Siegel is the man. Great guy, and one of the best math professors that you can have. Overall, Siegel's an extremely effective teacher. Going to lecture is really worth your while because his lectures are logical and relatively easy to understand. He puts his lecture slides online, but the problems aren't solved in the slides because he solves them in class. He is great at explaining concepts and answering students' questions, so again I'd recommend going to class. He's also a really funny dude, and he's fairly young so he relates to his students well. We were required to buy Webassign ($75), but the online homework was never too difficult and was very useful for learning basic concepts. On the other hand, the written homework could be difficult at times (I think he writes some of it himself), but if you worked with friends in the class it wasn't too bad. Before the two midterms and final, Siegel uploads two practice exams with solutions, and the actual exam is very similar to these. If you can do the practice exams, you should be fine for the exam because there really aren't any surprises. The material gets pretty hard after the first midterm so make sure you keep up with the work. You really can't learn the material the night before an exam. Siegel's also pretty accommodating. He'll let you hand in homework late if you have a good excuse, and he offered an alternate final exam date for people with busy exam schedules. In conclusion, I highly recommend taking Calc IV with him.

Jan 2013

Paul Siegel was the best Math professor I've had so far in Columbia. His lectures were straight forward and well explained (which can be challenging to achieve in Calc IV) and the hw/exam questions were similar to his examples. He had organized power points but the real benefit of attending lectures was that he had great examples. If you take notes on those the homework should be quite easy. He is also quite funny, friendly and an extremely nice guy. In the beginning of the semester he was not going to curve our grades but as we progressed and some students talked to him he accepted that it would be unfair not to. The exams were not bad if you went to class and followed his examples, and he is usually accommodating with office hours or if you have any extra questions. He had us sign up for webassign, which sucks because it costs 75 dollars, but those problems were usually not very hard.

Jan 2013

Very solid professor. Overall he explained things fairly well and was crystal clear on what would be on the exams. He speaks English, which is an increasing rarity in the math department. He showed up to office hours and would occasionally explain a hard homework problem the class before it was due. The class was heavily computation-based and Siegel frequently taught the class from a physicist's/engineer's point of view (as opposed to a mathematicians.) Proofs only showed up in the written homework assignments and were usually doable, and Prof. Siegel was more than willing to answer questions before/after class and in office hours. There was no surprises on the midterms or on the final. Most of the difficulty in the class stemmed from the material itself rather than from the way Siegel presented it. (Ex: Stokes theorem is a buzz kill.) If you're registered for Siegel this semester you're in luck. Before you register for Honors Math, consider taking Calc III or Calc IV (depending on how much multivariable you've had in high school.) You'll save yourself hours of banging your head against a wall listening to esoteric lectures on proofs.

Dec 2012

Take a class with this man as long as you have the chance! Paul is a very clear lecturer, incredibly fair, speaks perfect English and even has a good sense of humour. Usually, having just one of these qualities is enough to elevate a math lecturer to "above average", so you can understand how excited I was about having Paul as a professor. To give you a better sense of the actual classes, he usually would spend about the first 15 minutes on the intuition behind a concept and the rest of the time on examples; so basically, there are a lot of examples. If you're one of the rare people who do really well with math theory and want to know the details behind all the theorems, this class might not be ideal for you, but I loved it. On the plus side, you'll also never be expected to prove something or solve a theory question on the exams. Paul was very clear about what was going to be on the exam, and if you've been going to classes you will encounter no surprises. Calc IV is probably not the hardest class in the world and you could teach it to yourself, but I went to every single lecture, and I never once actually opened the textbook because everything was so clear to me, and I do believe that Paul can take most, if not all the credit for that. He's also kind of cute, and pretty funny. And super nice, if you go to his office hours he will definitely help you a lot with the material or the weekly homework which can be a bit challenging at times (as it's more conceptual than the lectures and the exams). In short, if you have to take Calc IV, then Paul is probably your best bet by far right now.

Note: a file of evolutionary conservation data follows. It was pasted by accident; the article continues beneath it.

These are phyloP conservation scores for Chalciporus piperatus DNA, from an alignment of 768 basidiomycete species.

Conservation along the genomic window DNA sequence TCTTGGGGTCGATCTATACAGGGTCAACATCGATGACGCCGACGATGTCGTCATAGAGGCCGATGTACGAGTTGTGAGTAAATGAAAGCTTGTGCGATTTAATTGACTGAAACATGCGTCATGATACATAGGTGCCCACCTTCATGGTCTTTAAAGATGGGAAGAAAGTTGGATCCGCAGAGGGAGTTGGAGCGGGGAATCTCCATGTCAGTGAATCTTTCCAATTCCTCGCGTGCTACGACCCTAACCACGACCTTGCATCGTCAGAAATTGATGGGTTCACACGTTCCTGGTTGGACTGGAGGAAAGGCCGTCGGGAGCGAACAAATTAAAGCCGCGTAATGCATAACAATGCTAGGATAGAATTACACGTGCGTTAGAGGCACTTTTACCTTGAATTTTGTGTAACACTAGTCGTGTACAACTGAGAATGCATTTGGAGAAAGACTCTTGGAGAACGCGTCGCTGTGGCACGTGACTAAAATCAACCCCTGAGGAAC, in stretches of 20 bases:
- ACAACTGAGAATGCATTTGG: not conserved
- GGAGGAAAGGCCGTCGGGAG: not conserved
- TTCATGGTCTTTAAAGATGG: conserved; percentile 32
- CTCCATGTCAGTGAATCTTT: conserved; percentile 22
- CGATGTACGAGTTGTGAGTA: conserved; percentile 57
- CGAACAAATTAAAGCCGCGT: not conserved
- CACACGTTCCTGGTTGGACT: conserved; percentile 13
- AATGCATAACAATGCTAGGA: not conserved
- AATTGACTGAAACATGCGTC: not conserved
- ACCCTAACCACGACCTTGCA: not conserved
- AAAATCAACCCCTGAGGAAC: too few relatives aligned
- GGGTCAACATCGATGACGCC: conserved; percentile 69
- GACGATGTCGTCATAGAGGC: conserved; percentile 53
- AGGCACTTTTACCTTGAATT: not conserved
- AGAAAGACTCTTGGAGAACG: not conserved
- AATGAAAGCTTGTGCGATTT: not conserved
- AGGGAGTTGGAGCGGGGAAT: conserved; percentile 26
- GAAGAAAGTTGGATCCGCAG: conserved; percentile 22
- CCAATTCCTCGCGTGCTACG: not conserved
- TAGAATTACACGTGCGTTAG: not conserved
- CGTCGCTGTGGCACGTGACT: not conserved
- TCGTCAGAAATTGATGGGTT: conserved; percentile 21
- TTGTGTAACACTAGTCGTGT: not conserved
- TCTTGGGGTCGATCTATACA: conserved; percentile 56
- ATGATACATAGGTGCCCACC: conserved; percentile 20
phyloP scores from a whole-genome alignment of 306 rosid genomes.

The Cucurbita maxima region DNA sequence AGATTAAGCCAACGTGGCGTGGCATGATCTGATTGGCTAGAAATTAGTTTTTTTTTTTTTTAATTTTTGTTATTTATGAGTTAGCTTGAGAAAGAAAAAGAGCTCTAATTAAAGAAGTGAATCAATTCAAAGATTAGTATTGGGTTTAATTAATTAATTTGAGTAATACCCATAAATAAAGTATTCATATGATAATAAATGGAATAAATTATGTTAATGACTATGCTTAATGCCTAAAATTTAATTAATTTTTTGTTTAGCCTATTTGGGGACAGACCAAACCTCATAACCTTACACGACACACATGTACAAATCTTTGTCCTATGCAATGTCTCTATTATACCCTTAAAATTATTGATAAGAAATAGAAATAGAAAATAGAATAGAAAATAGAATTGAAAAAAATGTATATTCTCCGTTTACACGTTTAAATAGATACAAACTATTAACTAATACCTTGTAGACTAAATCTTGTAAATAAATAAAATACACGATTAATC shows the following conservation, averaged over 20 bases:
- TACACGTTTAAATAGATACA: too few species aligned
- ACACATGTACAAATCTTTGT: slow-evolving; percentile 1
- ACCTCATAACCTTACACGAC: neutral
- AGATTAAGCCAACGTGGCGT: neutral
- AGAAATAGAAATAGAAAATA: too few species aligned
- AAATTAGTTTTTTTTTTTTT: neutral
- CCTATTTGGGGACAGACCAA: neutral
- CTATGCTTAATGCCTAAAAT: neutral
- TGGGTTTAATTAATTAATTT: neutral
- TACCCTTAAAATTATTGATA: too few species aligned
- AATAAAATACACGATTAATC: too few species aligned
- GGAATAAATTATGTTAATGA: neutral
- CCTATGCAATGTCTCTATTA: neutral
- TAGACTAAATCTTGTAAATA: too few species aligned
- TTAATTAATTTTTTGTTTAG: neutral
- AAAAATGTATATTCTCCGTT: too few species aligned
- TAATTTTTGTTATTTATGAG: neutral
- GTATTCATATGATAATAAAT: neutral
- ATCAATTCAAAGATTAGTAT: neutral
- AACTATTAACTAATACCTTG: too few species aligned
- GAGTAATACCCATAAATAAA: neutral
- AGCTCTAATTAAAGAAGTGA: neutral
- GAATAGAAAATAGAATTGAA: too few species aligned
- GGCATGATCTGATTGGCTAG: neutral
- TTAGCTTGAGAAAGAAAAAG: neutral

Dec 2012

Professor Siegel is the best math professor I've seen in Columbia. I've taken about 6 math courses so far, and he is THE BEST!! I am quite surprised that there is no reviews about his classes yet. He teaches really, really well. He is very willing to help, has a nice humor, and has everything you would expect from a good professor. His classes are fun and very productive. Columbia should make clones of him and let them teach all the math classes.

Dec 2012

This is a strange man, and a very good instructor. I never felt confused about any of the material and he presented everything clearly and succinctly. He also kept the class entertained with short stories from time to time. Always responded to emails, was easily available, and exams and homework felt very fair. He also gave written homework that I think he made up, which seems like a pain and sometimes was but also enhanced my understanding of the material. He definitely went above and beyond as an instructor. I really recommend this guy!

Nov 2012

The best math teacher that I have had at Columbia so far. Genuinely nice guy who cares about his students and has a funny sort of geek persona. I wouldn't say that the class is necessarily easy, especially because the students tend to be pretty competent, but it is very reasonable and Paul isn't aiming to make our lives difficult. He is not the sort of professor who will go to mind-beinding lengths in order to show you why the stuff you learn is interesting. But he teaches you the basics that you should be expected to know in a dependable, steady fashion which also means, thankfully, less self-studying if you are the sort that goes to class regularly and pays attention. I would take this class if you are looking for a solid Calc IV which, essentially, isn't going to kill your workload and which you can still learn something in.